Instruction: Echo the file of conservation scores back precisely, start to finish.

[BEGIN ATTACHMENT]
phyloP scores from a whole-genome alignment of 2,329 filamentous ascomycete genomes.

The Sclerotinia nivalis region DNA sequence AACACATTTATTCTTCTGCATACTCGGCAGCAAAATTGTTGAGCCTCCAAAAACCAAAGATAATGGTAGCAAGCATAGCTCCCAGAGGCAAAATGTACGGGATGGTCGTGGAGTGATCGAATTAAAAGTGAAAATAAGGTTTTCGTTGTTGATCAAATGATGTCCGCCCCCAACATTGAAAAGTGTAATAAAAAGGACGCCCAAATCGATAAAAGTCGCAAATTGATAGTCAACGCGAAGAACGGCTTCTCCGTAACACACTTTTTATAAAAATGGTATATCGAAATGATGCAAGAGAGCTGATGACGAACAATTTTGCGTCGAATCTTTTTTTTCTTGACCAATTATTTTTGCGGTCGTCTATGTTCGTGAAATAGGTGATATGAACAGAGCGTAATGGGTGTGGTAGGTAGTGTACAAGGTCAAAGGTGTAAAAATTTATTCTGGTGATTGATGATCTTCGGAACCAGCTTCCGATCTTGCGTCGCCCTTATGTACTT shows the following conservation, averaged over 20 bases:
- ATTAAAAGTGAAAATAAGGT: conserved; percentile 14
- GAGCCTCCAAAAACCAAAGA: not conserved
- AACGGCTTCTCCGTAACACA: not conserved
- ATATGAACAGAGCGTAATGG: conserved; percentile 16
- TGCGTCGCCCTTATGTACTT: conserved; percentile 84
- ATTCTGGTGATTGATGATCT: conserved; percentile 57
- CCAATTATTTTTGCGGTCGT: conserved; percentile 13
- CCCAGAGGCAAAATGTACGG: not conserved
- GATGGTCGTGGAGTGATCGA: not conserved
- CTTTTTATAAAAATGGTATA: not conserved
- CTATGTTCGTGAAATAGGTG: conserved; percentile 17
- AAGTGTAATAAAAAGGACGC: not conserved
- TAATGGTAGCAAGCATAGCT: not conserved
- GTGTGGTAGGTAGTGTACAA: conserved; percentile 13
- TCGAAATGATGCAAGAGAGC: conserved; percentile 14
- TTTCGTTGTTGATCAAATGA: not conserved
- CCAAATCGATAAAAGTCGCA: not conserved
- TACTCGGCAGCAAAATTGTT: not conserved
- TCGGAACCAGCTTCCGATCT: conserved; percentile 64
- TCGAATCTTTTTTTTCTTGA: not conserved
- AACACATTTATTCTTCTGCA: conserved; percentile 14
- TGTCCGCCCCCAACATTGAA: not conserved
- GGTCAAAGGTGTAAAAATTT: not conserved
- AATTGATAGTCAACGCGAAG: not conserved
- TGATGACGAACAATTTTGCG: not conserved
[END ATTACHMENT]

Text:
phyloP scores from a whole-genome alignment of 2,329 filamentous ascomycete genomes.

The Sclerotinia nivalis region DNA sequence AACACATTTATTCTTCTGCATACTCGGCAGCAAAATTGTTGAGCCTCCAAAAACCAAAGATAATGGTAGCAAGCATAGCTCCCAGAGGCAAAATGTACGGGATGGTCGTGGAGTGATCGAATTAAAAGTGAAAATAAGGTTTTCGTTGTTGATCAAATGATGTCCGCCCCCAACATTGAAAAGTGTAATAAAAAGGACGCCCAAATCGATAAAAGTCGCAAATTGATAGTCAACGCGAAGAACGGCTTCTCCGTAACACACTTTTTATAAAAATGGTATATCGAAATGATGCAAGAGAGCTGATGACGAACAATTTTGCGTCGAATCTTTTTTTTCTTGACCAATTATTTTTGCGGTCGTCTATGTTCGTGAAATAGGTGATATGAACAGAGCGTAATGGGTGTGGTAGGTAGTGTACAAGGTCAAAGGTGTAAAAATTTATTCTGGTGATTGATGATCTTCGGAACCAGCTTCCGATCTTGCGTCGCCCTTATGTACTT shows the following conservation, averaged over 20 bases:
- ATTAAAAGTGAAAATAAGGT: conserved; percentile 14
- GAGCCTCCAAAAACCAAAGA: not conserved
- AACGGCTTCTCCGTAACACA: not conserved
- ATATGAACAGAGCGTAATGG: conserved; percentile 16
- TGCGTCGCCCTTATGTACTT: conserved; percentile 84
- ATTCTGGTGATTGATGATCT: conserved; percentile 57
- CCAATTATTTTTGCGGTCGT: conserved; percentile 13
- CCCAGAGGCAAAATGTACGG: not conserved
- GATGGTCGTGGAGTGATCGA: not conserved
- CTTTTTATAAAAATGGTATA: not conserved
- CTATGTTCGTGAAATAGGTG: conserved; percentile 17
- AAGTGTAATAAAAAGGACGC: not conserved
- TAATGGTAGCAAGCATAGCT: not conserved
- GTGTGGTAGGTAGTGTACAA: conserved; percentile 13
- TCGAAATGATGCAAGAGAGC: conserved; percentile 14
- TTTCGTTGTTGATCAAATGA: not conserved
- CCAAATCGATAAAAGTCGCA: not conserved
- TACTCGGCAGCAAAATTGTT: not conserved
- TCGGAACCAGCTTCCGATCT: conserved; percentile 64
- TCGAATCTTTTTTTTCTTGA: not conserved
- AACACATTTATTCTTCTGCA: conserved; percentile 14
- TGTCCGCCCCCAACATTGAA: not conserved
- GGTCAAAGGTGTAAAAATTT: not conserved
- AATTGATAGTCAACGCGAAG: not conserved
- TGATGACGAACAATTTTGCG: not conserved